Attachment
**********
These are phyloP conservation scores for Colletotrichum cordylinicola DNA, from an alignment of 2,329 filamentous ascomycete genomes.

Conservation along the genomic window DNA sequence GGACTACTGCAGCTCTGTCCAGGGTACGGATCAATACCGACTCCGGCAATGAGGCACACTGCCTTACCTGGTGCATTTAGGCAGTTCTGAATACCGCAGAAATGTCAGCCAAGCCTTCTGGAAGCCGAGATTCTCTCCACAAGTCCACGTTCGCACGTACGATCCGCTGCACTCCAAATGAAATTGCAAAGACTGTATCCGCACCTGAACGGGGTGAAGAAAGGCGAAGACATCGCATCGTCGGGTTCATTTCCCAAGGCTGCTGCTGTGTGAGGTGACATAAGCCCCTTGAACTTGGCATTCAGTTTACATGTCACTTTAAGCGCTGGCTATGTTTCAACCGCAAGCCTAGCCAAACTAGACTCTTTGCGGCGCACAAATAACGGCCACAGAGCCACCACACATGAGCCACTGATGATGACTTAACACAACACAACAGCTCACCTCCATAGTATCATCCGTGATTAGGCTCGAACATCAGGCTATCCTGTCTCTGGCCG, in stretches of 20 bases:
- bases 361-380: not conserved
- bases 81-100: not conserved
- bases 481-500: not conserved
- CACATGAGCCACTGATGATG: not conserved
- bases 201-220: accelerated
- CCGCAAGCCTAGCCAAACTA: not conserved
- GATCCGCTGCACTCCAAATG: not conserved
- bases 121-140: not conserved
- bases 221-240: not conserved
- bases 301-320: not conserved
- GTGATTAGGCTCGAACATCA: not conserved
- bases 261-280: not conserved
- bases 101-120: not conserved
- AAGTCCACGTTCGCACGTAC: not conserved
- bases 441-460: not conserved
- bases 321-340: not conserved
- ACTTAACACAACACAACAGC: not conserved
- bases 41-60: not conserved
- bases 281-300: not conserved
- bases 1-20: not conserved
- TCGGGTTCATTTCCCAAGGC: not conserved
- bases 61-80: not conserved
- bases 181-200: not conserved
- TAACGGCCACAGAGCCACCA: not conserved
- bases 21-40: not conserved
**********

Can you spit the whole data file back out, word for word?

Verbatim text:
These are phyloP conservation scores for Colletotrichum cordylinicola DNA, from an alignment of 2,329 filamentous ascomycete genomes.

Conservation along the genomic window DNA sequence GGACTACTGCAGCTCTGTCCAGGGTACGGATCAATACCGACTCCGGCAATGAGGCACACTGCCTTACCTGGTGCATTTAGGCAGTTCTGAATACCGCAGAAATGTCAGCCAAGCCTTCTGGAAGCCGAGATTCTCTCCACAAGTCCACGTTCGCACGTACGATCCGCTGCACTCCAAATGAAATTGCAAAGACTGTATCCGCACCTGAACGGGGTGAAGAAAGGCGAAGACATCGCATCGTCGGGTTCATTTCCCAAGGCTGCTGCTGTGTGAGGTGACATAAGCCCCTTGAACTTGGCATTCAGTTTACATGTCACTTTAAGCGCTGGCTATGTTTCAACCGCAAGCCTAGCCAAACTAGACTCTTTGCGGCGCACAAATAACGGCCACAGAGCCACCACACATGAGCCACTGATGATGACTTAACACAACACAACAGCTCACCTCCATAGTATCATCCGTGATTAGGCTCGAACATCAGGCTATCCTGTCTCTGGCCG, in stretches of 20 bases:
- bases 361-380: not conserved
- bases 81-100: not conserved
- bases 481-500: not conserved
- CACATGAGCCACTGATGATG: not conserved
- bases 201-220: accelerated
- CCGCAAGCCTAGCCAAACTA: not conserved
- GATCCGCTGCACTCCAAATG: not conserved
- bases 121-140: not conserved
- bases 221-240: not conserved
- bases 301-320: not conserved
- GTGATTAGGCTCGAACATCA: not conserved
- bases 261-280: not conserved
- bases 101-120: not conserved
- AAGTCCACGTTCGCACGTAC: not conserved
- bases 441-460: not conserved
- bases 321-340: not conserved
- ACTTAACACAACACAACAGC: not conserved
- bases 41-60: not conserved
- bases 281-300: not conserved
- bases 1-20: not conserved
- TCGGGTTCATTTCCCAAGGC: not conserved
- bases 61-80: not conserved
- bases 181-200: not conserved
- TAACGGCCACAGAGCCACCA: not conserved
- bases 21-40: not conserved